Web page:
4          Situations where the young person is socialised into non-creative solutions/non-provocative stances when it comes to the pursuit of careers.

5          Many members of the community (the potential role models for both the parents and the youth) demonstrate that they have adapted successfully to what is, in many respects, a difficult local situation.  In other words, there are many role models who are “surviving” as unemployed people.

6          Many gender-related issues and problems.

7          Problems resulting from early pregnancies.

8          Widely held views that it is easier and cheaper to stay at or near home.

9          Inter-generational patterns of welfare or unemployment insurance dependency.

10         Common parental strategies, which encourage the young person to return home when there is stress.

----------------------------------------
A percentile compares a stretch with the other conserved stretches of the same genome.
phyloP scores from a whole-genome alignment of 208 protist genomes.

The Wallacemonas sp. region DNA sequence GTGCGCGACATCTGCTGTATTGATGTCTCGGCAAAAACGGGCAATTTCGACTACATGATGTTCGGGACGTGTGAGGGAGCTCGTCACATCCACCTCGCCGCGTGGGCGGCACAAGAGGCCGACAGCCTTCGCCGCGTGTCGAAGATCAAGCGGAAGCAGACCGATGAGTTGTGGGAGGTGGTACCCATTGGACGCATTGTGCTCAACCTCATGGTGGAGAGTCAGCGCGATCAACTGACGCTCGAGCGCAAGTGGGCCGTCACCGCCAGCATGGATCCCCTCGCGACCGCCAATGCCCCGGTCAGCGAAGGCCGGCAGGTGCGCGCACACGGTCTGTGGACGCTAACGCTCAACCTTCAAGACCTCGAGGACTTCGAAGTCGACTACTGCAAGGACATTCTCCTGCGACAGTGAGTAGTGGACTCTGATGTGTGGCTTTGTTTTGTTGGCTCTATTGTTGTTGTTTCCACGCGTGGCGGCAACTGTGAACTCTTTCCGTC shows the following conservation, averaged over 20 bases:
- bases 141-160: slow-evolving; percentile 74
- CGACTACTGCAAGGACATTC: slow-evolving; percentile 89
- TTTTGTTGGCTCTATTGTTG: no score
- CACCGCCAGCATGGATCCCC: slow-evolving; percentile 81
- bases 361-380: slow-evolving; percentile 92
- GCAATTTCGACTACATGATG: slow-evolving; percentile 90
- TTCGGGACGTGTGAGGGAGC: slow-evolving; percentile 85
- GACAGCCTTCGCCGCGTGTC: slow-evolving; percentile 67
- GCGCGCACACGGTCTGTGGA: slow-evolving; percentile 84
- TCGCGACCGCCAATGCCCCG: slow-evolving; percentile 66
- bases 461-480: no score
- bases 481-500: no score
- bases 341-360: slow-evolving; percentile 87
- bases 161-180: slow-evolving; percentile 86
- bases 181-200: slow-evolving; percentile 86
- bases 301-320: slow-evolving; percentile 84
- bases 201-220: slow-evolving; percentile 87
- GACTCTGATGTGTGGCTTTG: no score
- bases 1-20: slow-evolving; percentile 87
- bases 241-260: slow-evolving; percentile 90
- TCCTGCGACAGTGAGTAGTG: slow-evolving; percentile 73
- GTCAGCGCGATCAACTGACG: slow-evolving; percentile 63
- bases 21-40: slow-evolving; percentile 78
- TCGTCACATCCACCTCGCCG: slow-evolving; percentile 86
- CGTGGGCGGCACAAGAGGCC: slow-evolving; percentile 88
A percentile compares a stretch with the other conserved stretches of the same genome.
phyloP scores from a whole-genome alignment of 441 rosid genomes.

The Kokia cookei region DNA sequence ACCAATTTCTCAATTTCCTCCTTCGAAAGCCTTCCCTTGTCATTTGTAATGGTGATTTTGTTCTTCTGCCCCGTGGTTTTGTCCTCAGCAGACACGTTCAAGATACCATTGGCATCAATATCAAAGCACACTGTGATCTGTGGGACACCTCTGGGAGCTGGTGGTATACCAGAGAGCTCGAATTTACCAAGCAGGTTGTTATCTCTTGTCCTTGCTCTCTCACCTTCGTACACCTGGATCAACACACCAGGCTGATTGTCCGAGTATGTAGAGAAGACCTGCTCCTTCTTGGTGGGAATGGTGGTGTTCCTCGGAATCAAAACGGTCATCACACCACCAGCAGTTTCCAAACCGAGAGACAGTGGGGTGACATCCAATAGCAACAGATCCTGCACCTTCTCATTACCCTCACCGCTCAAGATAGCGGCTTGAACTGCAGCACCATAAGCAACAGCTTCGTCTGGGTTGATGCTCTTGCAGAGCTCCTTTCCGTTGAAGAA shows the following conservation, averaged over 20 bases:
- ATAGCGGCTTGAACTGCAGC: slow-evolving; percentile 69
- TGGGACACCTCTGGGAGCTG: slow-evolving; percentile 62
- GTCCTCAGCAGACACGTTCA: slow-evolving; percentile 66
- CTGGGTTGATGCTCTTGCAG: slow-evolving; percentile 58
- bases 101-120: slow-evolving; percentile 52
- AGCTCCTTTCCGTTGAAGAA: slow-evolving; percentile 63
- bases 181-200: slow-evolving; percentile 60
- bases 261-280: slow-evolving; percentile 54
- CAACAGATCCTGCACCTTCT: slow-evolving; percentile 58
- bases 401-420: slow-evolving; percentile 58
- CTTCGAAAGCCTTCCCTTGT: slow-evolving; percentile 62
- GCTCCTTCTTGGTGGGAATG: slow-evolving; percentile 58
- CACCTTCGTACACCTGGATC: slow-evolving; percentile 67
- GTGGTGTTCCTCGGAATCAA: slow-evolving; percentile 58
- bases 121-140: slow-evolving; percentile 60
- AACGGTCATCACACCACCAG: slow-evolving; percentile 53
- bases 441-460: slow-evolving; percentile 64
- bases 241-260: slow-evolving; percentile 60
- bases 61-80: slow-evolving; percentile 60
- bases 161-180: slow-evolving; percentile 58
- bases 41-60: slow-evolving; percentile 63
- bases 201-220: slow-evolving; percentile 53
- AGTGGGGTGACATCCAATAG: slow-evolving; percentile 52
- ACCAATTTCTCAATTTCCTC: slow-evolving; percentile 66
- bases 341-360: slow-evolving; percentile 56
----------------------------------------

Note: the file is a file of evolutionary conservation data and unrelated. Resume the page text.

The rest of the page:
11         A limited number of role models in communities capable of demonstrating good career decision-making skills.

12         Tendencies for young people (who leave the home community for career purposes) to go primarily to those settings where there already is a support network rather than to unfamiliar communities.

13         Greater problems for youths associated with leaving the old situation, than with their ability to cope with a new situation.

14         People have problems because of substance abuse.

Jobs, career and labour market information concerns TRUE FALSE
1           An absence of jobs available in the area.